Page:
Video recording may reduce risk of liability from poor or inadequate documentation. All actions performed on scene are captured and can be reviewed later.

Body cameras change behavior
From law enforcement research, we know that body-worn cameras change officer behavior and suspect behavior. EMS leaders can expect body-worn cameras to make a similar impact on the behavior of patients and EMS providers.

Learn more about use of video in EMS:



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How body-worn cameras improve EMS documentation

A study on EMS documentation accuracy using EMS body-worn cameras discussed at EMS World Expo.

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How EMS ultrasound will transform prehospital care

Prehospital ultrasound, the latest patient assessment technology to transition from the hospital to EMS, discussed at EMS World Expo.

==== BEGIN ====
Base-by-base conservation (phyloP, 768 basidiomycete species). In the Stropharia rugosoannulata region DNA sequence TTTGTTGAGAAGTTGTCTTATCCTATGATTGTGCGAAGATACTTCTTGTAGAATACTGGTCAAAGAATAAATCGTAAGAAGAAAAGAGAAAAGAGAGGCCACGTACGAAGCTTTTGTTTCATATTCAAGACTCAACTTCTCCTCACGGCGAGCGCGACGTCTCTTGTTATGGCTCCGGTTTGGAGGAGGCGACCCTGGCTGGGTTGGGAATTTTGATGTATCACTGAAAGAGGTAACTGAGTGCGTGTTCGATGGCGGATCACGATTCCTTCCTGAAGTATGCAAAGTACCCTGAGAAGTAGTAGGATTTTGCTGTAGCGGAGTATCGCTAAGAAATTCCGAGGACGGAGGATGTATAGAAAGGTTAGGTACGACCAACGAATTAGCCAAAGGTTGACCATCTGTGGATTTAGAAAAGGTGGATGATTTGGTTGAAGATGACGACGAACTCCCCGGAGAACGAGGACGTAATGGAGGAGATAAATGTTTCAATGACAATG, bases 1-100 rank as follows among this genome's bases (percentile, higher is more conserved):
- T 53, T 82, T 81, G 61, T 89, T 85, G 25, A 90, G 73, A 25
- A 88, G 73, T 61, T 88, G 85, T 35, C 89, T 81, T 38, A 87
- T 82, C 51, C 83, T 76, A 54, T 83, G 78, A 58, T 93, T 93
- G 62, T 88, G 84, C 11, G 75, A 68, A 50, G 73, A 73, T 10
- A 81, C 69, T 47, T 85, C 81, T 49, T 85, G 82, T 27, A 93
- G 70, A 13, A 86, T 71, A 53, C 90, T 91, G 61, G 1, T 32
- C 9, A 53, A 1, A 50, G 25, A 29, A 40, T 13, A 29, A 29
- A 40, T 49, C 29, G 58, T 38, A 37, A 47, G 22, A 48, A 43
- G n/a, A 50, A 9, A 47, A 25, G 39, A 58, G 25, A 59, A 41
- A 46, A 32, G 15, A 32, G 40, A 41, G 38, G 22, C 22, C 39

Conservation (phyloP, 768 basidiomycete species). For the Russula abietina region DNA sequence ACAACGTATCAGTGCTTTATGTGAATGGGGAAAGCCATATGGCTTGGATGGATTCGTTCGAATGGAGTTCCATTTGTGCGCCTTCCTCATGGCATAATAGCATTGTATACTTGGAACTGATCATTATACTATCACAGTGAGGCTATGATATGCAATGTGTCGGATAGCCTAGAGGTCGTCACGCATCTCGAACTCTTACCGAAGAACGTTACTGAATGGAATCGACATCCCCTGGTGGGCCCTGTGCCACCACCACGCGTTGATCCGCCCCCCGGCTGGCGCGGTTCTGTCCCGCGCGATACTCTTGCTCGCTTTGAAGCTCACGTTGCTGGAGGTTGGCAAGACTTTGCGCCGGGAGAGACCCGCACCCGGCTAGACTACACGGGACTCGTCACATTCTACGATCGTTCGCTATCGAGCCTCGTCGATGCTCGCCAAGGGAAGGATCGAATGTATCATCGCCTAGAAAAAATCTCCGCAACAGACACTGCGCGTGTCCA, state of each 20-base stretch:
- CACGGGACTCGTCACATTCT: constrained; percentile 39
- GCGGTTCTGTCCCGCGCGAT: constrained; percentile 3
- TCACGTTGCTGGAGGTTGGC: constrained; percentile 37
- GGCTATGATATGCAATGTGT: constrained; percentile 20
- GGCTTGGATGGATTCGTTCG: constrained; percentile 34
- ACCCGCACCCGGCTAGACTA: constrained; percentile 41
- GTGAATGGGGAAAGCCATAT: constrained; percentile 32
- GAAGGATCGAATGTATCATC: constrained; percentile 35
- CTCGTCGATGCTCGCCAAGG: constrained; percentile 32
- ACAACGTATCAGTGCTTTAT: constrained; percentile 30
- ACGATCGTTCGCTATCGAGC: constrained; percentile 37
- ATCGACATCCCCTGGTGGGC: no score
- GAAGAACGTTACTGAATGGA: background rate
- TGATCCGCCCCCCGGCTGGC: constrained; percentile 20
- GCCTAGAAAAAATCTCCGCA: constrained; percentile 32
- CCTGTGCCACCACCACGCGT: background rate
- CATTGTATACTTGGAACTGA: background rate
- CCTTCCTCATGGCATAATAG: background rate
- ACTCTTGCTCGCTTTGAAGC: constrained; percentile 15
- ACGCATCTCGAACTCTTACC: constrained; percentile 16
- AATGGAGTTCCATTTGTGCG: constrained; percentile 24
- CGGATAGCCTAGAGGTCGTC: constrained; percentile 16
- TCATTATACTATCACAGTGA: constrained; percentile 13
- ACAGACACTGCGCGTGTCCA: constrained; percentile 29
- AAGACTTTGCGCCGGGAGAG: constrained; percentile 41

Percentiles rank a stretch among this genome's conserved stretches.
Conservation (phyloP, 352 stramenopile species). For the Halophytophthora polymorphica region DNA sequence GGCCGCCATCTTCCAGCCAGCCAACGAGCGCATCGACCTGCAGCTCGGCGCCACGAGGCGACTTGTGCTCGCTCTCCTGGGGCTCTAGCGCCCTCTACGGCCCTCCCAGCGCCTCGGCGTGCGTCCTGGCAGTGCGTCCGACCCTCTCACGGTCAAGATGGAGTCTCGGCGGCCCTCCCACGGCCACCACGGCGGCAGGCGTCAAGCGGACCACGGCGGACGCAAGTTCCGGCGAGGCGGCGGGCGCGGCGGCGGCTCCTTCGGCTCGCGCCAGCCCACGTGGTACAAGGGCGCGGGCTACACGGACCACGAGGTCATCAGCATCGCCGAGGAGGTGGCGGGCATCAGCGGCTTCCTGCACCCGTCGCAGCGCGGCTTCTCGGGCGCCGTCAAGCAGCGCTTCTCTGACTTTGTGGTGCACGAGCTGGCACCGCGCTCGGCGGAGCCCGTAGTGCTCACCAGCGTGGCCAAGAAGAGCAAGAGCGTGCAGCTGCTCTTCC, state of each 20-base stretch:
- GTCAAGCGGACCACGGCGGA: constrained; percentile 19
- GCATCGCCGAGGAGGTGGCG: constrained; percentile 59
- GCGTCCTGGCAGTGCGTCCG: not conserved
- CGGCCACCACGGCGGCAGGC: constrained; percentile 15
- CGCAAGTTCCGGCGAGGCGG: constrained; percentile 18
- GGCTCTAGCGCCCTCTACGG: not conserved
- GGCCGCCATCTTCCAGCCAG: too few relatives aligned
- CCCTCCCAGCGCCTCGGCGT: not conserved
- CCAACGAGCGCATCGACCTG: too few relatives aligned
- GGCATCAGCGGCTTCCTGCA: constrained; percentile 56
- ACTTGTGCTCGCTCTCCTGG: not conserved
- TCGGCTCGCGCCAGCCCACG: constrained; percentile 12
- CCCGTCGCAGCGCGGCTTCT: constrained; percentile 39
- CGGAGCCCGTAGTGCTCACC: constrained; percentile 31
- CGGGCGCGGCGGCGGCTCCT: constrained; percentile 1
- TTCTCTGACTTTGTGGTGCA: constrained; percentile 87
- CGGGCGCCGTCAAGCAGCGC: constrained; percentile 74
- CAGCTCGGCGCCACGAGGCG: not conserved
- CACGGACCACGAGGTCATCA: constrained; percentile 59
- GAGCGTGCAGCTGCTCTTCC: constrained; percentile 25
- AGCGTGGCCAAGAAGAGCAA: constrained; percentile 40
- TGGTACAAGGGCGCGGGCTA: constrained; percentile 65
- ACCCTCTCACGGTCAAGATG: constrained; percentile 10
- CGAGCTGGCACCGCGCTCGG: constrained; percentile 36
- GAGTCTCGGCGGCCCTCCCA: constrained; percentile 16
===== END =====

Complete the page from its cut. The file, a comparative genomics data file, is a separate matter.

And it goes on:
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Genetics of Mayer-Rokitansky-Küster-Hauser (MRKH) syndrome

Abstract

Mayer-Rokitansky-Küster-Hauser (MRKH) syndrome, also referred to as Müllerian agenesis, is the second most common cause of primary amenorrhea. It is characterized by congenital absence of the uterus, cervix, and the upper part of the vagina in otherwise phenotypically normal 46,XX females. MRKH syndrome has an incidence of about 1 in 4,500-5,000 newborn females and it is generally divided into two subtypes: MRKH type 1, in which only the upper vagina, cervix and the uterus are affected, and MRKH type 2, which is associated with additional malformations generally affecting the renal and skeletal systems, and also includes MURCS (MÜllerian Renal Cervical Somite) characterized by cervico-thoracic defects.

MRKH syndrome is mainly sporadic; however, familial cases have been described indicating that, at least in a subset of patients, MRKH may be an inherited disorder. The syndrome appears to demonstrate an autosomal dominant inheritance pattern, with incomplete penetrance and variable expressivity.